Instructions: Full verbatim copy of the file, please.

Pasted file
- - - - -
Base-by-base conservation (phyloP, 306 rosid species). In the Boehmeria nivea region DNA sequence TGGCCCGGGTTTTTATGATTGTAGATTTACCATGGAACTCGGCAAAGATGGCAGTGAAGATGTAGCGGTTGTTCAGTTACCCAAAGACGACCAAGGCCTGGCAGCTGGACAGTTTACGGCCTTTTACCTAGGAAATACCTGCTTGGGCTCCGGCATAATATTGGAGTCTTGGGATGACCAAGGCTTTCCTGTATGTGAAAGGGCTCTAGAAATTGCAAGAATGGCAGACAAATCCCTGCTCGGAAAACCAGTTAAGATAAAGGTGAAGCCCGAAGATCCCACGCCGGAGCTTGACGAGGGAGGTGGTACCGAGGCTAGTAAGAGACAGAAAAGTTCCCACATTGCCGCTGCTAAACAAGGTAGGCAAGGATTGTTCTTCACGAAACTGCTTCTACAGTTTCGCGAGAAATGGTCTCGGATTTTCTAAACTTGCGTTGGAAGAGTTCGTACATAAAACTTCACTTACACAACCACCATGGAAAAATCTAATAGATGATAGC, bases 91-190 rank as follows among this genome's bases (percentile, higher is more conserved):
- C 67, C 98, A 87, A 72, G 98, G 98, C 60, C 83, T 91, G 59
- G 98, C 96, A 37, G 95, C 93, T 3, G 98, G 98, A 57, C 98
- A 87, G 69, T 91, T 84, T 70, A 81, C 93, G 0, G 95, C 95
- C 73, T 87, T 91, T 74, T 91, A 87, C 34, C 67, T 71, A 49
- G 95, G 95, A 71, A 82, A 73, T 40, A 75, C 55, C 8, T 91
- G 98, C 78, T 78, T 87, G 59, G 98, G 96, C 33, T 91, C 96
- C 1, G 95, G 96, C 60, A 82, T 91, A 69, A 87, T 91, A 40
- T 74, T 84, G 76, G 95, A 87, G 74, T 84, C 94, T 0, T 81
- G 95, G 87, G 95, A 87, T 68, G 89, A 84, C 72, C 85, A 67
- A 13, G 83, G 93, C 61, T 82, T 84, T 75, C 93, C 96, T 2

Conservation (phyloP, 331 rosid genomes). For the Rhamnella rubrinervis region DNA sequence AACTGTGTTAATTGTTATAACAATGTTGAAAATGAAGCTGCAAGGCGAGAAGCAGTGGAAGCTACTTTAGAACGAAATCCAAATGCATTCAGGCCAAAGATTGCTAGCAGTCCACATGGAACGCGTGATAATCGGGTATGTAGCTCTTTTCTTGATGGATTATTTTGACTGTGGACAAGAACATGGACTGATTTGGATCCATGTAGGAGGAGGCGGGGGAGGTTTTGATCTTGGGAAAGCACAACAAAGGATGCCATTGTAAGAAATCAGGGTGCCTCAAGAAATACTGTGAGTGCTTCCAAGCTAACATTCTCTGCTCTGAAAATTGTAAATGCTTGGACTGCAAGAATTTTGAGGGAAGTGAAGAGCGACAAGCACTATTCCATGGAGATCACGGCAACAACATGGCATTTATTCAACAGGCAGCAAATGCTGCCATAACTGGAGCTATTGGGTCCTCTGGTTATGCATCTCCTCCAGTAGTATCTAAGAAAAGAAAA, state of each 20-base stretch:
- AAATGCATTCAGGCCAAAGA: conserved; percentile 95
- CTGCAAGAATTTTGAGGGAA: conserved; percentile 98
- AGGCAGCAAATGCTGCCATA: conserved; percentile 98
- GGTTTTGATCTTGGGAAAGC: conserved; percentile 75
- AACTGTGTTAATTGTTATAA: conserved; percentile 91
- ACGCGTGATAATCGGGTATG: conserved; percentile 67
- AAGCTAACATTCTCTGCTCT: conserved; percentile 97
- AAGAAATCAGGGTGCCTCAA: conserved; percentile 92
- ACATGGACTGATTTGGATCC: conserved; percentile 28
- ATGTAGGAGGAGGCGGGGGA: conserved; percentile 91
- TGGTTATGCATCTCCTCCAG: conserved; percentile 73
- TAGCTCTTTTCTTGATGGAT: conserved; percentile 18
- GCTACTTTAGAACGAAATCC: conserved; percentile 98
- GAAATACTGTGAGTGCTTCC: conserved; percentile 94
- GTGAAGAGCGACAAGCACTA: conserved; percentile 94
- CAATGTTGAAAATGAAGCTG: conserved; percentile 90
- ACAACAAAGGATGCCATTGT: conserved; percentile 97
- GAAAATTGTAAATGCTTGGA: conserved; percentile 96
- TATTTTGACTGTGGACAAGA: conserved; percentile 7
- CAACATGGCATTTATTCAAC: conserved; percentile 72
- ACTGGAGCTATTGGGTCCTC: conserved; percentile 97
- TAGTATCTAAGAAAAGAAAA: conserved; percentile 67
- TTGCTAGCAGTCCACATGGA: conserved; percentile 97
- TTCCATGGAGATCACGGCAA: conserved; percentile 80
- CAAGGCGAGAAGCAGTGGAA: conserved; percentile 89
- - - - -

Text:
Base-by-base conservation (phyloP, 306 rosid species). In the Boehmeria nivea region DNA sequence TGGCCCGGGTTTTTATGATTGTAGATTTACCATGGAACTCGGCAAAGATGGCAGTGAAGATGTAGCGGTTGTTCAGTTACCCAAAGACGACCAAGGCCTGGCAGCTGGACAGTTTACGGCCTTTTACCTAGGAAATACCTGCTTGGGCTCCGGCATAATATTGGAGTCTTGGGATGACCAAGGCTTTCCTGTATGTGAAAGGGCTCTAGAAATTGCAAGAATGGCAGACAAATCCCTGCTCGGAAAACCAGTTAAGATAAAGGTGAAGCCCGAAGATCCCACGCCGGAGCTTGACGAGGGAGGTGGTACCGAGGCTAGTAAGAGACAGAAAAGTTCCCACATTGCCGCTGCTAAACAAGGTAGGCAAGGATTGTTCTTCACGAAACTGCTTCTACAGTTTCGCGAGAAATGGTCTCGGATTTTCTAAACTTGCGTTGGAAGAGTTCGTACATAAAACTTCACTTACACAACCACCATGGAAAAATCTAATAGATGATAGC, bases 91-190 rank as follows among this genome's bases (percentile, higher is more conserved):
- C 67, C 98, A 87, A 72, G 98, G 98, C 60, C 83, T 91, G 59
- G 98, C 96, A 37, G 95, C 93, T 3, G 98, G 98, A 57, C 98
- A 87, G 69, T 91, T 84, T 70, A 81, C 93, G 0, G 95, C 95
- C 73, T 87, T 91, T 74, T 91, A 87, C 34, C 67, T 71, A 49
- G 95, G 95, A 71, A 82, A 73, T 40, A 75, C 55, C 8, T 91
- G 98, C 78, T 78, T 87, G 59, G 98, G 96, C 33, T 91, C 96
- C 1, G 95, G 96, C 60, A 82, T 91, A 69, A 87, T 91, A 40
- T 74, T 84, G 76, G 95, A 87, G 74, T 84, C 94, T 0, T 81
- G 95, G 87, G 95, A 87, T 68, G 89, A 84, C 72, C 85, A 67
- A 13, G 83, G 93, C 61, T 82, T 84, T 75, C 93, C 96, T 2

Conservation (phyloP, 331 rosid genomes). For the Rhamnella rubrinervis region DNA sequence AACTGTGTTAATTGTTATAACAATGTTGAAAATGAAGCTGCAAGGCGAGAAGCAGTGGAAGCTACTTTAGAACGAAATCCAAATGCATTCAGGCCAAAGATTGCTAGCAGTCCACATGGAACGCGTGATAATCGGGTATGTAGCTCTTTTCTTGATGGATTATTTTGACTGTGGACAAGAACATGGACTGATTTGGATCCATGTAGGAGGAGGCGGGGGAGGTTTTGATCTTGGGAAAGCACAACAAAGGATGCCATTGTAAGAAATCAGGGTGCCTCAAGAAATACTGTGAGTGCTTCCAAGCTAACATTCTCTGCTCTGAAAATTGTAAATGCTTGGACTGCAAGAATTTTGAGGGAAGTGAAGAGCGACAAGCACTATTCCATGGAGATCACGGCAACAACATGGCATTTATTCAACAGGCAGCAAATGCTGCCATAACTGGAGCTATTGGGTCCTCTGGTTATGCATCTCCTCCAGTAGTATCTAAGAAAAGAAAA, state of each 20-base stretch:
- AAATGCATTCAGGCCAAAGA: conserved; percentile 95
- CTGCAAGAATTTTGAGGGAA: conserved; percentile 98
- AGGCAGCAAATGCTGCCATA: conserved; percentile 98
- GGTTTTGATCTTGGGAAAGC: conserved; percentile 75
- AACTGTGTTAATTGTTATAA: conserved; percentile 91
- ACGCGTGATAATCGGGTATG: conserved; percentile 67
- AAGCTAACATTCTCTGCTCT: conserved; percentile 97
- AAGAAATCAGGGTGCCTCAA: conserved; percentile 92
- ACATGGACTGATTTGGATCC: conserved; percentile 28
- ATGTAGGAGGAGGCGGGGGA: conserved; percentile 91
- TGGTTATGCATCTCCTCCAG: conserved; percentile 73
- TAGCTCTTTTCTTGATGGAT: conserved; percentile 18
- GCTACTTTAGAACGAAATCC: conserved; percentile 98
- GAAATACTGTGAGTGCTTCC: conserved; percentile 94
- GTGAAGAGCGACAAGCACTA: conserved; percentile 94
- CAATGTTGAAAATGAAGCTG: conserved; percentile 90
- ACAACAAAGGATGCCATTGT: conserved; percentile 97
- GAAAATTGTAAATGCTTGGA: conserved; percentile 96
- TATTTTGACTGTGGACAAGA: conserved; percentile 7
- CAACATGGCATTTATTCAAC: conserved; percentile 72
- ACTGGAGCTATTGGGTCCTC: conserved; percentile 97
- TAGTATCTAAGAAAAGAAAA: conserved; percentile 67
- TTGCTAGCAGTCCACATGGA: conserved; percentile 97
- TTCCATGGAGATCACGGCAA: conserved; percentile 80
- CAAGGCGAGAAGCAGTGGAA: conserved; percentile 89